Interest Rate Roundup

Thursday, January 04, 2007

lessons from the subprime crack-up

The Boston Globe is reporting this morning that the sudden shake-up at Mortgage Lenders Network is causing some real trouble. Millions of dollars worth of mortgages, and several home closings, are falling through because MLN has decided to stop funding loans through its wholesale lending arm.

You might think this is sudden. You might be wondering: "How can a company whose goal it was to make $12 billion worth of mortgages in 2006 get into so much trouble, so fast?" But it's not really a surprise at all if you understand how this business works.

In short, many subprime lending outfits make loans, then sell them off fairly quickly, then use the influx of capital to make new loans. They rely on liquidity and quick turnover. They are not large diversified banks with billions of dollars of deposits at the ready to tide them over if the secondary markets shut down or seize up. If anything gets in the financing “gears,” and those gears seize up, thinly capitalized lenders can go from viable business to bankruptcy in a matter of months, if not weeks.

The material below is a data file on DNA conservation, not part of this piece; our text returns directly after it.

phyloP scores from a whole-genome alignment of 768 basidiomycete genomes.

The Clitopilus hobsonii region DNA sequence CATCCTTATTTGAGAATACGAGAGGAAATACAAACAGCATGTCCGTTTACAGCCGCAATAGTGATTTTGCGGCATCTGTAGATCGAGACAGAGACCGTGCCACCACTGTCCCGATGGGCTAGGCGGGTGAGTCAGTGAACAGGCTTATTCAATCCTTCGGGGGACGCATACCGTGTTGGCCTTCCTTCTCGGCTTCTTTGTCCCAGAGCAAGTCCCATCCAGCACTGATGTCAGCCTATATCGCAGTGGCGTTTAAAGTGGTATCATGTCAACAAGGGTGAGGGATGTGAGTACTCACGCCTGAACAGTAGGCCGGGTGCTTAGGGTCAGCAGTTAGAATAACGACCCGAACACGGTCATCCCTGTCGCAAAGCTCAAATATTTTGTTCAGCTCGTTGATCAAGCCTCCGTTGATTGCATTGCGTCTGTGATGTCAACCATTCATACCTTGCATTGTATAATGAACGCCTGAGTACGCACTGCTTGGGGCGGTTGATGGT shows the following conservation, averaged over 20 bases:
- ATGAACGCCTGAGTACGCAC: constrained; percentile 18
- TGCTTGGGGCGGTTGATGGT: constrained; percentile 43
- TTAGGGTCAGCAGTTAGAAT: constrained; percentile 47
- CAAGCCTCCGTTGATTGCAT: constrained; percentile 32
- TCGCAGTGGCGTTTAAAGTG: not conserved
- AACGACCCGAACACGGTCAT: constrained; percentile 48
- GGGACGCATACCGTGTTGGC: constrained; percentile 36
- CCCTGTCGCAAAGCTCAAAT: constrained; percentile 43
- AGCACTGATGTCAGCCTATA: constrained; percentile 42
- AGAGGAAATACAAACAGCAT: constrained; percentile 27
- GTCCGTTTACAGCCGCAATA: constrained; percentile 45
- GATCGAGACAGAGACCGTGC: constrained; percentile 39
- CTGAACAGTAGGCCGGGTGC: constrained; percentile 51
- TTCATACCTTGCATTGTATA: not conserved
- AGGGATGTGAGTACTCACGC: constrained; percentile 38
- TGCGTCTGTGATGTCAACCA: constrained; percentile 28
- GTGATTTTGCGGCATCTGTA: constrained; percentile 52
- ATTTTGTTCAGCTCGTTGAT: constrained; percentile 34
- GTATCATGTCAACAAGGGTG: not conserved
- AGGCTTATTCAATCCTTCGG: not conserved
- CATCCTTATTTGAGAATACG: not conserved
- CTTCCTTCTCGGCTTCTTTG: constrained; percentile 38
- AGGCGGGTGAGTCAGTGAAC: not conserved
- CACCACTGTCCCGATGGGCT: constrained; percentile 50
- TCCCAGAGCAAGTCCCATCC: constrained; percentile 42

That's EXACTLY what happened in 1998, when the subprime lending industry last blew up due to an excess of high-risk, 125% LTV lending and a seizing up in the capital markets related to the Russian debt default and Long-Term Capital Management crisis. This time around, things aren’t that bad yet. But they could get that way if more, larger lenders start experiencing funding problems. Food for thought.


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